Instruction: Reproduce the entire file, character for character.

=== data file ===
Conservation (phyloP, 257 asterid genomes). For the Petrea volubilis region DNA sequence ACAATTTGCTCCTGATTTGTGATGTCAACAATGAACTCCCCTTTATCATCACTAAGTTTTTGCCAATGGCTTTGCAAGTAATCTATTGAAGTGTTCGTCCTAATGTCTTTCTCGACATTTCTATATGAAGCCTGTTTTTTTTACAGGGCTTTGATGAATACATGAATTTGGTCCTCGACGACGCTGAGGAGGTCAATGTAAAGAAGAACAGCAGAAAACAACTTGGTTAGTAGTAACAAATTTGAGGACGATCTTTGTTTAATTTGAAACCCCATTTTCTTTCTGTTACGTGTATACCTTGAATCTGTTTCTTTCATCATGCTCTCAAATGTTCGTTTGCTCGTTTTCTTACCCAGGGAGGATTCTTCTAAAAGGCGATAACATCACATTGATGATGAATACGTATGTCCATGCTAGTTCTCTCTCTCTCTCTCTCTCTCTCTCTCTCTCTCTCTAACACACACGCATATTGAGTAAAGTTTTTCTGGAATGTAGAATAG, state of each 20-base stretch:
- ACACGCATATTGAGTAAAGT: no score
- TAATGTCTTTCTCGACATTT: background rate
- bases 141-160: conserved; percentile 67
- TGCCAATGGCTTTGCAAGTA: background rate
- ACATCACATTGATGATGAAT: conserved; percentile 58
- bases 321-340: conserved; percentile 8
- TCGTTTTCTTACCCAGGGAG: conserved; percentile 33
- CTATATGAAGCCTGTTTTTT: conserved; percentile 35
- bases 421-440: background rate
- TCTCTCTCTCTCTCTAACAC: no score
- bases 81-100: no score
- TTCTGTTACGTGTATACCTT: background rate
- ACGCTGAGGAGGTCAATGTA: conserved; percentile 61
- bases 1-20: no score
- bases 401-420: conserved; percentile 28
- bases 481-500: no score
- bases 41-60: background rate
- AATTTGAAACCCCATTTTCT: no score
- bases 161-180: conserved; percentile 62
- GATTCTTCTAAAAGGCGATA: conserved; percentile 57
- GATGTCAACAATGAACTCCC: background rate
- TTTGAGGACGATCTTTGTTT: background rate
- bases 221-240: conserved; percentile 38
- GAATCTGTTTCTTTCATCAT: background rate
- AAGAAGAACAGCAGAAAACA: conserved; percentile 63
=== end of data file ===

Conservation (phyloP, 257 asterid genomes). For the Petrea volubilis region DNA sequence ACAATTTGCTCCTGATTTGTGATGTCAACAATGAACTCCCCTTTATCATCACTAAGTTTTTGCCAATGGCTTTGCAAGTAATCTATTGAAGTGTTCGTCCTAATGTCTTTCTCGACATTTCTATATGAAGCCTGTTTTTTTTACAGGGCTTTGATGAATACATGAATTTGGTCCTCGACGACGCTGAGGAGGTCAATGTAAAGAAGAACAGCAGAAAACAACTTGGTTAGTAGTAACAAATTTGAGGACGATCTTTGTTTAATTTGAAACCCCATTTTCTTTCTGTTACGTGTATACCTTGAATCTGTTTCTTTCATCATGCTCTCAAATGTTCGTTTGCTCGTTTTCTTACCCAGGGAGGATTCTTCTAAAAGGCGATAACATCACATTGATGATGAATACGTATGTCCATGCTAGTTCTCTCTCTCTCTCTCTCTCTCTCTCTCTCTCTCTCTAACACACACGCATATTGAGTAAAGTTTTTCTGGAATGTAGAATAG, state of each 20-base stretch:
- ACACGCATATTGAGTAAAGT: no score
- TAATGTCTTTCTCGACATTT: background rate
- bases 141-160: conserved; percentile 67
- TGCCAATGGCTTTGCAAGTA: background rate
- ACATCACATTGATGATGAAT: conserved; percentile 58
- bases 321-340: conserved; percentile 8
- TCGTTTTCTTACCCAGGGAG: conserved; percentile 33
- CTATATGAAGCCTGTTTTTT: conserved; percentile 35
- bases 421-440: background rate
- TCTCTCTCTCTCTCTAACAC: no score
- bases 81-100: no score
- TTCTGTTACGTGTATACCTT: background rate
- ACGCTGAGGAGGTCAATGTA: conserved; percentile 61
- bases 1-20: no score
- bases 401-420: conserved; percentile 28
- bases 481-500: no score
- bases 41-60: background rate
- AATTTGAAACCCCATTTTCT: no score
- bases 161-180: conserved; percentile 62
- GATTCTTCTAAAAGGCGATA: conserved; percentile 57
- GATGTCAACAATGAACTCCC: background rate
- TTTGAGGACGATCTTTGTTT: background rate
- bases 221-240: conserved; percentile 38
- GAATCTGTTTCTTTCATCAT: background rate
- AAGAAGAACAGCAGAAAACA: conserved; percentile 63